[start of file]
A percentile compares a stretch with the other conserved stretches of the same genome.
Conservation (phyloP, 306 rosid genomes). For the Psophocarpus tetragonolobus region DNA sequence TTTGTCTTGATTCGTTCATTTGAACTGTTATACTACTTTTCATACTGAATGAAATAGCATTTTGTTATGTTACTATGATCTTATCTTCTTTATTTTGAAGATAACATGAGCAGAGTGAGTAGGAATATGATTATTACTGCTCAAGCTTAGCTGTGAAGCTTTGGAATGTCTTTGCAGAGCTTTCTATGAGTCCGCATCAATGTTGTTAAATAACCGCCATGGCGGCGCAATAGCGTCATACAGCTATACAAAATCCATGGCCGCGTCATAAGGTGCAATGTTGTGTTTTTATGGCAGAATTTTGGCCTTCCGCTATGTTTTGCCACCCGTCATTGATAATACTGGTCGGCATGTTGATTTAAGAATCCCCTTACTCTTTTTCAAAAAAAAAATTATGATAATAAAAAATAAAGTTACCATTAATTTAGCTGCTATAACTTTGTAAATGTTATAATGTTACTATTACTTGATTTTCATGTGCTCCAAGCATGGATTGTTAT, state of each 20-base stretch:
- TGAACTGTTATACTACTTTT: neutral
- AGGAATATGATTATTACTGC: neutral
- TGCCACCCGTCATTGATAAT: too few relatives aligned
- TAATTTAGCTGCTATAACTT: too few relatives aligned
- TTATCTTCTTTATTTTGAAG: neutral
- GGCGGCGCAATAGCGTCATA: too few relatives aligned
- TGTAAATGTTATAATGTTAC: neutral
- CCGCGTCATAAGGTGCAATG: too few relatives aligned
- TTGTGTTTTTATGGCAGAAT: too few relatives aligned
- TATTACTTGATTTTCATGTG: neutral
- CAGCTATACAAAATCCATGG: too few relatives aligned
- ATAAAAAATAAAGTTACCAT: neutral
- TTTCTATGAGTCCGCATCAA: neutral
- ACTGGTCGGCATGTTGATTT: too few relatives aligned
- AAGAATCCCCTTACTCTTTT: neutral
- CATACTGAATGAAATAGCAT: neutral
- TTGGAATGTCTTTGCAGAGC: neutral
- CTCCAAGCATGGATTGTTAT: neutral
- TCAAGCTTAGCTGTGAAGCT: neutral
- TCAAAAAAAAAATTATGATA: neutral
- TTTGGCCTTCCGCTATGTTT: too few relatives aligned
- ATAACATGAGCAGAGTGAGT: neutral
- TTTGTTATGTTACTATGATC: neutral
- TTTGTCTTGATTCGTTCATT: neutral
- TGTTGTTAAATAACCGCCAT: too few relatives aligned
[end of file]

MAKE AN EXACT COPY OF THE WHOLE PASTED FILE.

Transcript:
A percentile compares a stretch with the other conserved stretches of the same genome.
Conservation (phyloP, 306 rosid genomes). For the Psophocarpus tetragonolobus region DNA sequence TTTGTCTTGATTCGTTCATTTGAACTGTTATACTACTTTTCATACTGAATGAAATAGCATTTTGTTATGTTACTATGATCTTATCTTCTTTATTTTGAAGATAACATGAGCAGAGTGAGTAGGAATATGATTATTACTGCTCAAGCTTAGCTGTGAAGCTTTGGAATGTCTTTGCAGAGCTTTCTATGAGTCCGCATCAATGTTGTTAAATAACCGCCATGGCGGCGCAATAGCGTCATACAGCTATACAAAATCCATGGCCGCGTCATAAGGTGCAATGTTGTGTTTTTATGGCAGAATTTTGGCCTTCCGCTATGTTTTGCCACCCGTCATTGATAATACTGGTCGGCATGTTGATTTAAGAATCCCCTTACTCTTTTTCAAAAAAAAAATTATGATAATAAAAAATAAAGTTACCATTAATTTAGCTGCTATAACTTTGTAAATGTTATAATGTTACTATTACTTGATTTTCATGTGCTCCAAGCATGGATTGTTAT, state of each 20-base stretch:
- TGAACTGTTATACTACTTTT: neutral
- AGGAATATGATTATTACTGC: neutral
- TGCCACCCGTCATTGATAAT: too few relatives aligned
- TAATTTAGCTGCTATAACTT: too few relatives aligned
- TTATCTTCTTTATTTTGAAG: neutral
- GGCGGCGCAATAGCGTCATA: too few relatives aligned
- TGTAAATGTTATAATGTTAC: neutral
- CCGCGTCATAAGGTGCAATG: too few relatives aligned
- TTGTGTTTTTATGGCAGAAT: too few relatives aligned
- TATTACTTGATTTTCATGTG: neutral
- CAGCTATACAAAATCCATGG: too few relatives aligned
- ATAAAAAATAAAGTTACCAT: neutral
- TTTCTATGAGTCCGCATCAA: neutral
- ACTGGTCGGCATGTTGATTT: too few relatives aligned
- AAGAATCCCCTTACTCTTTT: neutral
- CATACTGAATGAAATAGCAT: neutral
- TTGGAATGTCTTTGCAGAGC: neutral
- CTCCAAGCATGGATTGTTAT: neutral
- TCAAGCTTAGCTGTGAAGCT: neutral
- TCAAAAAAAAAATTATGATA: neutral
- TTTGGCCTTCCGCTATGTTT: too few relatives aligned
- ATAACATGAGCAGAGTGAGT: neutral
- TTTGTTATGTTACTATGATC: neutral
- TTTGTCTTGATTCGTTCATT: neutral
- TGTTGTTAAATAACCGCCAT: too few relatives aligned